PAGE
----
TRAVIS COUNTY, Texas (KXAN) — Travis County commissioners approved Central Health’s $300.8 million budget and tax rates for fiscal year 2022-23, with a lone dissenting vote coming from Commissioner Margaret Gómez. Ahead of her vote, Gómez expressed her frustrations with a lack of answers to questions she said she’s asked Central Health officials for years.

Central Health is the public hospital district in Travis County created to provide healthcare services for people who are low-income, lack easy access to care and are uninsured.

Central Health’s FY23 budget marks a $90.5 million increase in funds allocated to healthcare resources for Travis County residents. As part of the budget, Central Health is investing in its new Healthcare Equity Plan, which includes expanded primary care access; behavioral health and substance use treatment; specialized care through partnership contracts; direct healthcare services; and pharmacy services.

This marks Central Health’s first budget that calls for direct care as opposed to solely purchased healthcare services. The FY23 budget calls for $5.7 million in direct healthcare services and nearly $130 million in purchased healthcare services.

The now-approved tax rate for FY23 is listed at 0.098684, roughly 9.9 cents per $100 valuation. The average taxable homestead property tax will decrease by approximately $3.99 for Travis County homeowners, according to backup documents.

Some commenters Tuesday took issue with Central Health’s accumulation of contingency reserves, noted at $327.8 million. Frank Ortega with LULAC District VII called on $100 million of Central Health’s reserves be used for the following means:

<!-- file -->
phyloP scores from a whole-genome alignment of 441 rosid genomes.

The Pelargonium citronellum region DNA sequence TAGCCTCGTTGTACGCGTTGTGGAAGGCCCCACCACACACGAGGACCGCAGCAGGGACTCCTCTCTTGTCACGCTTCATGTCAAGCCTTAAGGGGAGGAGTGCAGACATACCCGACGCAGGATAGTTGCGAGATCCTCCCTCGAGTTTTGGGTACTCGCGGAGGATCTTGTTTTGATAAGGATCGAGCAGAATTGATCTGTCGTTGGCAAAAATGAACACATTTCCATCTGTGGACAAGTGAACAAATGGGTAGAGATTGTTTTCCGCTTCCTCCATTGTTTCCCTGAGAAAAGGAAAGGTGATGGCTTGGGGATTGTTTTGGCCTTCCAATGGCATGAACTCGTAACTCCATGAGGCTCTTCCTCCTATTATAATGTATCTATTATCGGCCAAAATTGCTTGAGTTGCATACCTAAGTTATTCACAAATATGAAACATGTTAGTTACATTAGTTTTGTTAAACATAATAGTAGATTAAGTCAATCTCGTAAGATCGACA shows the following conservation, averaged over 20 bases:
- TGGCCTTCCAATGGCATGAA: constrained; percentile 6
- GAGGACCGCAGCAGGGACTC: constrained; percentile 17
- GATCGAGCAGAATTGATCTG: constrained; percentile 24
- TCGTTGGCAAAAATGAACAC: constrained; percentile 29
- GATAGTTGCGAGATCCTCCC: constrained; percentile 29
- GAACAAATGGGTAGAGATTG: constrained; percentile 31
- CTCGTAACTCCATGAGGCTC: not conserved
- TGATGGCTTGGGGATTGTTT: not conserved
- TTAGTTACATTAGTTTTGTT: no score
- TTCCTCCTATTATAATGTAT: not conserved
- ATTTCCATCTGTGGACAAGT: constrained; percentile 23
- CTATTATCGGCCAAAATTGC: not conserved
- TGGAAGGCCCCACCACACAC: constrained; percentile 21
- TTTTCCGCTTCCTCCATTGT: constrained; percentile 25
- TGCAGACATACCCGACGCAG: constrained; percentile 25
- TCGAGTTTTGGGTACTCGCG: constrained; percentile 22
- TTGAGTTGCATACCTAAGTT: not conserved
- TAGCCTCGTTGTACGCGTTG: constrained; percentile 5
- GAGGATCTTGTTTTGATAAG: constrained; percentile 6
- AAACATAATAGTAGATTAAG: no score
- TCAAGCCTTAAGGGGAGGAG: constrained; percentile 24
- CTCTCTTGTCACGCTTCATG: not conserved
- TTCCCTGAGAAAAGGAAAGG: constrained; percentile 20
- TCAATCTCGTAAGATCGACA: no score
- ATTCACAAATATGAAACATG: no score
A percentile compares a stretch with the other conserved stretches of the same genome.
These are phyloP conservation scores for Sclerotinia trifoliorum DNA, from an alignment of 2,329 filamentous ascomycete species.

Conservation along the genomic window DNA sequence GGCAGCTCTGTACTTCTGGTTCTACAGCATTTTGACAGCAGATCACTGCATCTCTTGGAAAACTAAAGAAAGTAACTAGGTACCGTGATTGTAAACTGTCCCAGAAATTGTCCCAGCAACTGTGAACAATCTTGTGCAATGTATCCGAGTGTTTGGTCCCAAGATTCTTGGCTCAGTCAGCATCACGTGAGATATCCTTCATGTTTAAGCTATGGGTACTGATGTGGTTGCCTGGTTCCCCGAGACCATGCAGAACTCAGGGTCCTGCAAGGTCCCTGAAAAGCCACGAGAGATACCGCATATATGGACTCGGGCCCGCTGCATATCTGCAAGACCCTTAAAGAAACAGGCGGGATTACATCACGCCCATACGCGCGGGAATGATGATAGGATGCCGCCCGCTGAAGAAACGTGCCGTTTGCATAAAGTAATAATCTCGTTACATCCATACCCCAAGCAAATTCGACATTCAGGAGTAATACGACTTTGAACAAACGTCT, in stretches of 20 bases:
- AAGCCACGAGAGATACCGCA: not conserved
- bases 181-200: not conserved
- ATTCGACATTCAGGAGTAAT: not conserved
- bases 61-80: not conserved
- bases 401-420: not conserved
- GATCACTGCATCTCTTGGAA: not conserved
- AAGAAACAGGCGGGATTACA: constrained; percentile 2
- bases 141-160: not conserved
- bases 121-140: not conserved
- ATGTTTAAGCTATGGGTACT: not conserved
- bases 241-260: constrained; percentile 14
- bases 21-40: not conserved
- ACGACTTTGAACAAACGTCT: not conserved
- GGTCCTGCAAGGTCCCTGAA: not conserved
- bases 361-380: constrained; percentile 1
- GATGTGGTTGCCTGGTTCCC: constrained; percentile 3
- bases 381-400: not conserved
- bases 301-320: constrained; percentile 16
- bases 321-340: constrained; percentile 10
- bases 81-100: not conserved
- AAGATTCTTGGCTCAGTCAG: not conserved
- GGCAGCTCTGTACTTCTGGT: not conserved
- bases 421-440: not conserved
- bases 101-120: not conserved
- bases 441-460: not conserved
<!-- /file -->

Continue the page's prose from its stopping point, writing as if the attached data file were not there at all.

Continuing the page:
• Expand CommUnityCare clinic operating hours, reduce wait time, improve clinical care in Eastern Crescent
  • Provide capital reserve for Sendero to enter the STAR+PLUS program to offer Medicaid for older residents and those with disabilities
  • Increase funding for the Sendero CHAP program to serve 2,000 people, up from the budgeted 750-person amount
  • Increase funding for Sendero Premium Assistance Program to assist more Austin musicians with accessing healthcare
  • Increase funding for additional specialty appointments for MAP members

Texas LULAC District VII, along with NAACP-Austin, have previously expressed concerns over Central Health spending. Travis County commissioners approved in July an independent performance audit on Central Health; an update is expected to be presented Tuesday.

Other public commenters, including Maria Emerson from Advocates for Social Justice Reform, spoke in favor of approving the budget. Emerson said that, while there’s always room for improvement, she’s seen a lot of growth and improvement in its operations in recent years.

Referencing a Dr. Martin Luther King Jr. quote, she said “justice delayed is justice denied,” adding delaying or not approving the budget would’ve been disadvantageous to many residents.

Commissioners referenced an alleged lack of respect shown toward Gómez Monday as she sat in on Central Health’s special called budget meeting. A Central Health staff member apologized to her during commissioner’s court Tuesday, with Commissioner Jeff Travillion adding it is her duty to ask difficult questions and that she ought to be provided with appropriate responses.

Commissioners and key Central Health leaders agreed to frequent meetings between the governing body, Central Health and nonprofit Sendero Health Plans to increase transparency and provide regular updates. Some of the work Central Health and Sendero Health Plans will collaborate on this fiscal year include outreach efforts to community organizations to provide subsidies for populations who might be able to qualify for insurance.

According to Central Health budgetary figures, there are 161,000 uninsured county residents, with 107,000 of them enrolled in Central Health services. There are approximately 18,000 uninsured county residents who fall less below the 200% threshold of the federal poverty level — a key group Central Health officials said they’ll be targeting moving forward.